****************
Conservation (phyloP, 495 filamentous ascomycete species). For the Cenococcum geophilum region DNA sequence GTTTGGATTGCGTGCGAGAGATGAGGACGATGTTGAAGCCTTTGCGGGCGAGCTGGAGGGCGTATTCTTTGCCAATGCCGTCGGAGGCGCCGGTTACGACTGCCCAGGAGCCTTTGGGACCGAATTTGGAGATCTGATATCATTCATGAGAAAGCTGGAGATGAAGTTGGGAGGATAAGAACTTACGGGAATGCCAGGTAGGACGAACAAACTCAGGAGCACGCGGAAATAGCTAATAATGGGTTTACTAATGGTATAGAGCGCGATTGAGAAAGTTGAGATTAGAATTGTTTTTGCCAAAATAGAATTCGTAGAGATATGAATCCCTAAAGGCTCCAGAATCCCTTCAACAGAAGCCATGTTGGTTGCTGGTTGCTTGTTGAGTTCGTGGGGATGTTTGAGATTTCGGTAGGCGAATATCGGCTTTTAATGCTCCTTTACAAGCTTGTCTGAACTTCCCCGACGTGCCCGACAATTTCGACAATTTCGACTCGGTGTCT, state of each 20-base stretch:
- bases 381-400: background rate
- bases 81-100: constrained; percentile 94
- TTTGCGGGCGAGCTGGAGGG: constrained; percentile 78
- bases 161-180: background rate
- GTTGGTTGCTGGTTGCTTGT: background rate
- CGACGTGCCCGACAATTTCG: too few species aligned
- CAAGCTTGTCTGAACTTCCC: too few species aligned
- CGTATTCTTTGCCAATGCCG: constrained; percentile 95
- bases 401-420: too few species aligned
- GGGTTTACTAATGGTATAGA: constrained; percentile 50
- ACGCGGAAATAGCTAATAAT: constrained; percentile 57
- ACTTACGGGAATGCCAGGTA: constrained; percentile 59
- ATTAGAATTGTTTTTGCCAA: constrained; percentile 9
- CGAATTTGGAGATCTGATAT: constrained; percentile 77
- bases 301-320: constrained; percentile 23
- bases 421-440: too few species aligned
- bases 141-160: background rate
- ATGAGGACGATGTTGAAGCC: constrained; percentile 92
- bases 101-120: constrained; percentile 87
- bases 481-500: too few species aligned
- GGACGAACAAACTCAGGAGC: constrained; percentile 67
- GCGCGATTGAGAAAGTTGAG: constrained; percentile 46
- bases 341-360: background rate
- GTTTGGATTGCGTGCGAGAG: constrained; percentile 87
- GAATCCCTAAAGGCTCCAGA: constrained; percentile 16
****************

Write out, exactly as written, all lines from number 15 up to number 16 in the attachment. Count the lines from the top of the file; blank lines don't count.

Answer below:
- CGAATTTGGAGATCTGATAT: constrained; percentile 77
- bases 301-320: constrained; percentile 23